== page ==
Water Scarcity: Preventing Future Conflicts

By O'Connor, Rush | Case Western Reserve Journal of International Law, Spring 2017 | Go to article overview

Water Scarcity: Preventing Future Conflicts


O'Connor, Rush, Case Western Reserve Journal of International Law


This Note focuses on nations with shared water sources forming transboundary agreements to promote peaceful solutions and to protect people's right to water. Given the growing scarcity of water, this Note emphasizes the urgent need to create agreements. It argues that international agreements are ineffective with respect to protecting the right to water and do not create proper forums for settling disputes over water. Yet international organizations can take an active role in helping to form transboundary agreements and acting as mediators when an agreement fails. This Note then explores how transboundary agreements work and why they are better than international agreements when protecting the right to water. In particular, the Note examines two of the more successful examples--the International Joint Commission and the Indus Water Commission--and how they can serve as models for other agreements. Finally, the Note then outlines the components necessary for effective transboundary agreements, which will in turn create a safer world and protect the right to water.

CONTENTS

I.   INTRODUCTION
II.  BACKGROUND
       A. Water Scarcity
       B. International Agreements
       C. Regional Agreements
       D. Transboundary Agreements
          1. The International Joint Commission
          2.  Indus Waters Treaty of 1960
III. WHY TRANSBOUNDARY AGREEMENTS?
       A. The Flaws in an International Solution.
       B. How Transboundary Agreements Address These Issues.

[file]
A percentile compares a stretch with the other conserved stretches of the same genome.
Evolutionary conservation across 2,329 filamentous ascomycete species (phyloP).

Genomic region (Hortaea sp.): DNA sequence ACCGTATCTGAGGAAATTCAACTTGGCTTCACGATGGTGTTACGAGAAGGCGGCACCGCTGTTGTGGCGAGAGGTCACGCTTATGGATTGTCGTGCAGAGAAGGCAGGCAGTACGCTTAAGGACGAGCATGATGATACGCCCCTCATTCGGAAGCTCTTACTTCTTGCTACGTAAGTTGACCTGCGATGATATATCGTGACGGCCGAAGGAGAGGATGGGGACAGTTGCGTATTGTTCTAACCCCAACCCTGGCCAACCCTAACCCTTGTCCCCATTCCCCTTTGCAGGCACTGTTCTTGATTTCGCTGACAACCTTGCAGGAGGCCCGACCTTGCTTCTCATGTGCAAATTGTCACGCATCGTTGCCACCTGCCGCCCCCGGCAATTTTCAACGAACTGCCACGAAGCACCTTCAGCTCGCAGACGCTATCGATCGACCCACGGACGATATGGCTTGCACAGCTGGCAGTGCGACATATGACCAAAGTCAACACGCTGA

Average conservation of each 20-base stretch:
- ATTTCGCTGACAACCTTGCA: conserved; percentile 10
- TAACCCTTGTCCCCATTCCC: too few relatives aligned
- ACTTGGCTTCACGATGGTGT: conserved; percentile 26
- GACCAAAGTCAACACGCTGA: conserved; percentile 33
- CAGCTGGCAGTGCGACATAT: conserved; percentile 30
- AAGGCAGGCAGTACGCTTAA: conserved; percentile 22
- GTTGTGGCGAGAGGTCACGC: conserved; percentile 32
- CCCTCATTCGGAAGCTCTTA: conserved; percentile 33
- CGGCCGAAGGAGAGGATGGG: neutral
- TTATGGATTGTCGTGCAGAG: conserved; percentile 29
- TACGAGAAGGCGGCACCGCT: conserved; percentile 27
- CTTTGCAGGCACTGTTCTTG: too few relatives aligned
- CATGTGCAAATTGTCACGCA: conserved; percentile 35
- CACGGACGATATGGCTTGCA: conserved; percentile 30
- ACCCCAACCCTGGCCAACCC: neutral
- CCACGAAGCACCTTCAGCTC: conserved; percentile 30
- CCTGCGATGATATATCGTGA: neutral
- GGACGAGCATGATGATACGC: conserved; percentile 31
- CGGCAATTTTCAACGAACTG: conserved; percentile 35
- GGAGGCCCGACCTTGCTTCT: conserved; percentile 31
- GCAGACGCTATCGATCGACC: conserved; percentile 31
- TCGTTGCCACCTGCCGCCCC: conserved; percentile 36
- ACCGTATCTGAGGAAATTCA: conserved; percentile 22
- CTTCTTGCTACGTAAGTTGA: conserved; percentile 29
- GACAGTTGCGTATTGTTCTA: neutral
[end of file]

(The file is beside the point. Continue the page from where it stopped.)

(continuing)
IV.  THE KEY COMPONENTS IN AN AGREEMENT.
V.   CONCLUSION.

I. INTRODUCTION

There are 263 sources of fresh water shared by multiple nations. (1) These water sources serve about 40% of the world's population and account for approximately 60% of the total fresh water on the planet. (2) Of the 263 shared sources of water, only 105 of the sources are the subject of an agreement regulating what a nation may do with the source. (3) Most of the existing fresh-water agreements are significantly limited in scope. (4) Although some shared sources of water may not soon create controversy, the Organization for Economic Co-operation and Development (OECD) predicts that "by 2050 almost 40 per cent of the world population will live in areas of high water stress." (5) One study suggests that four billion people currently experience water scarcity during at least one month of the year. (6) Since World War II, there have been 37 conflicts over shared sources of water. (7) While most were minor, more conflicts are likely to arise as the planet becomes more arid. (8) To address this problem before it worsens, every nation with a shared source of water should create a bilateral or multilateral agreement equipped to handle any disputes over the shared body of water. By examining the failures of other strategies and the benefits of transboundary agreements, it is possible to see how all countries with shared resources must form transboundary agreements to better protect water rights for all.

II. BACKGROUND

A. Water Scarcity

Although water covers most of the Earth's surface, fresh water has become increasingly scarce, impacting countries and regions all over the world. In the U.S., California has entered its fourth year of drought and, despite being hit hard by El Nino in 2015, the drought will likely continue. (9) Syria has experienced a drought since the civil war began in 2011, and some researchers argue that the drought itself provided an indirect cause of the conflict. (10) The lack of water caused rising food prices and placed stress on the sources of water that do exist in Syria, all of which created unrest and government stress. (11) The Aral Sea in Central Asia, which provides water to about 43 million people through the rivers it feeds, has shrunk to 10% of its original size since 1960. (12) In addition to these regions, South Africa, Brazil, the Caribbean, and North Korea all currently experiencing some of the worst droughts in decades. …

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